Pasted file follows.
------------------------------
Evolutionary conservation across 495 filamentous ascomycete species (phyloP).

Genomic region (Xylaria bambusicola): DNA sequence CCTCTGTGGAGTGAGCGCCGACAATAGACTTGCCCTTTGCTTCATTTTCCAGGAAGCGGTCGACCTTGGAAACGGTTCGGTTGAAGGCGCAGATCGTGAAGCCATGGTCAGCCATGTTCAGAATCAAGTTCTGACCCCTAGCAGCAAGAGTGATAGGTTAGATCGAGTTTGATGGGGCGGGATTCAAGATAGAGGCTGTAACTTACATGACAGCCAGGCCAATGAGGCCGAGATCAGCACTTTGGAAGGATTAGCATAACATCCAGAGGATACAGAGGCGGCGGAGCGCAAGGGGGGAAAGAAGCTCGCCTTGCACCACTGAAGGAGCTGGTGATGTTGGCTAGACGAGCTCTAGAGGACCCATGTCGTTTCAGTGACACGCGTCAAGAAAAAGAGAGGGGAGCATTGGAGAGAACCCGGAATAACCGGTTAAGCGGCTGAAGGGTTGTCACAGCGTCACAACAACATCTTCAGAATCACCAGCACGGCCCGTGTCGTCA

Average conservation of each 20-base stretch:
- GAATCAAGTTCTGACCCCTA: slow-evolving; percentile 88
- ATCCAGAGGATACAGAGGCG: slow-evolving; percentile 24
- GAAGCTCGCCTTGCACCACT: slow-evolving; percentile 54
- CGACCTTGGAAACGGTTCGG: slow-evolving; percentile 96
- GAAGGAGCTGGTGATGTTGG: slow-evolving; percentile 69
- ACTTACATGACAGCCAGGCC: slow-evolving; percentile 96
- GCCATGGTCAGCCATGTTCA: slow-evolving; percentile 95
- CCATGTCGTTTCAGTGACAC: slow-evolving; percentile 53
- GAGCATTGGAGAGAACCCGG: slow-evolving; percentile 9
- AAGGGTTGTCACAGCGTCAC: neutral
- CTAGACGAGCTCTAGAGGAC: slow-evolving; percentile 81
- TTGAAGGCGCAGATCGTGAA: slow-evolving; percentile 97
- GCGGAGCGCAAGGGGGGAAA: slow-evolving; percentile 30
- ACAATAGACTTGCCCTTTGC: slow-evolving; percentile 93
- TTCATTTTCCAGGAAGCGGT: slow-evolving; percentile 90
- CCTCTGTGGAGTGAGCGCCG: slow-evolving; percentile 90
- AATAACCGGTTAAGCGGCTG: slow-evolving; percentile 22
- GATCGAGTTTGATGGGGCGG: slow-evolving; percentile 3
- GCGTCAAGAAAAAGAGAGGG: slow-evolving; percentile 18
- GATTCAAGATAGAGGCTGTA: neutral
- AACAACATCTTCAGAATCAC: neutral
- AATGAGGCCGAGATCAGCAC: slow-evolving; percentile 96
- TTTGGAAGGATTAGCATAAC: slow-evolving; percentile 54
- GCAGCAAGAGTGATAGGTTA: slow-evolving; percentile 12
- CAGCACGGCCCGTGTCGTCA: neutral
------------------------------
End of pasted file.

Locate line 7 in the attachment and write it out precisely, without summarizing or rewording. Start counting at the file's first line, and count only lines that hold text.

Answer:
- CGACCTTGGAAACGGTTCGG: slow-evolving; percentile 96